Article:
Baath Party official Faisal Mekdad was appointed on Sunday as Syrian Foreign Minister, a post that has historically been given to loyalist Sunnis who acted as the public face of the regime since the Assad family rule began five decades ago.
The official news agency said President Bashar Al Assad issued a decree naming Mr Mekdad to succeed former foreign minister Walid Al Moalem, who died last week.
Mr Mekdad was Mr Moalem’s deputy and like his boss, he championed the crushing of peaceful protests against the regime, which started in 2011 in the southern province of Deraa.
Deraa is the home province of Mr Mekdad, who joined the Baath Party, becoming a high-ranking member of the student union, the mission of which was to help the regime to destroy dissent at universities in Syria and abroad.
Mr Mekdad was also the country’s representative at the UN in New York and led the Syrian delegation to the failed Annapolis Conference in 2007 to try to revive Israeli-Palestinian talks.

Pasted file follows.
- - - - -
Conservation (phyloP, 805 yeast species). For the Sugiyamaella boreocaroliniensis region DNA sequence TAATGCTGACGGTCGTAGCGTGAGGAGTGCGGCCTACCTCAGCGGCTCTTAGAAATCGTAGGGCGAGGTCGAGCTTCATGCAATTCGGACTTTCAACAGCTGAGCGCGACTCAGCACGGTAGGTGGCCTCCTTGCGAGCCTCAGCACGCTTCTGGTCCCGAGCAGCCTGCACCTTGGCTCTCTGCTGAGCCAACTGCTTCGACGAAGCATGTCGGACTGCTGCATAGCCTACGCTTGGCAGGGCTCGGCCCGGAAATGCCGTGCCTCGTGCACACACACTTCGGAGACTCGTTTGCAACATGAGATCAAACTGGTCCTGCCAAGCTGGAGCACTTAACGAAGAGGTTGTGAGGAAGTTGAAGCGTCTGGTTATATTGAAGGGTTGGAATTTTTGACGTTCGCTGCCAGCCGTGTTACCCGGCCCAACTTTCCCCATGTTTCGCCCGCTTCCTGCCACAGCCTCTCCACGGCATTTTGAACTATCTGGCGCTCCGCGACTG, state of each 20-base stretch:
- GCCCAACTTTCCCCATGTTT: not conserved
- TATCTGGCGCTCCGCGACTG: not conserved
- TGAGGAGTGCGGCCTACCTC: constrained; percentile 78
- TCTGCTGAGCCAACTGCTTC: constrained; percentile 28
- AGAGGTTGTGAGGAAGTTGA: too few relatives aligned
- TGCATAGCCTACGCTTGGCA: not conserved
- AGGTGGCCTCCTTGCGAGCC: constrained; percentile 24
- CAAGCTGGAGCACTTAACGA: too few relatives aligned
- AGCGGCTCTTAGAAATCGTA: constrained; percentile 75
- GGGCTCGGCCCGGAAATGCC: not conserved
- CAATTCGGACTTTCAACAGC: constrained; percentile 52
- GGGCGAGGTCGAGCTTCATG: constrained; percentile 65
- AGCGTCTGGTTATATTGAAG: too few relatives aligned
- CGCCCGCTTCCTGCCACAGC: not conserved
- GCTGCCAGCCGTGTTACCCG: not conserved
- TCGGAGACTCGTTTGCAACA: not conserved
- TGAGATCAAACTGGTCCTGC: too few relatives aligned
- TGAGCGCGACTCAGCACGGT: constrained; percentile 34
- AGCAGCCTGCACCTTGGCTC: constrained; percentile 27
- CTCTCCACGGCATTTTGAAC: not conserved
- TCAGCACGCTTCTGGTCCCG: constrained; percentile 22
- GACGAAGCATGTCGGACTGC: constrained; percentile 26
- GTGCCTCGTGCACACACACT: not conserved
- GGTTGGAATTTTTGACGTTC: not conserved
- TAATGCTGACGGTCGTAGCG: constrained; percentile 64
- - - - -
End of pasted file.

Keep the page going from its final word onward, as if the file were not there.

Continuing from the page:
He is protege of former deputy president Farouq Al Shara, who is also from Deraa but who angered the regime and was dismissed for not supporting the crackdown on the revolt. The vice presidency is a nominal position.
Mr Mekdad kept rising in regime ranks although Mr Shara has disappeared from public view since 2012 and he is believed to be unable to leave Damascus.
One European official described Mr Shara as “a dead man walking”.
Since Hafez Al Assad took power in a 1970 coup that furthered the grip of Alawite officers, Syria has had four foreign ministers and they have been all Sunni.
Former vice president Abdul Halim Khaddam, who died this year, was foreign minister from 1970 to 1984. He was succeeded by Mr Shara until 2006.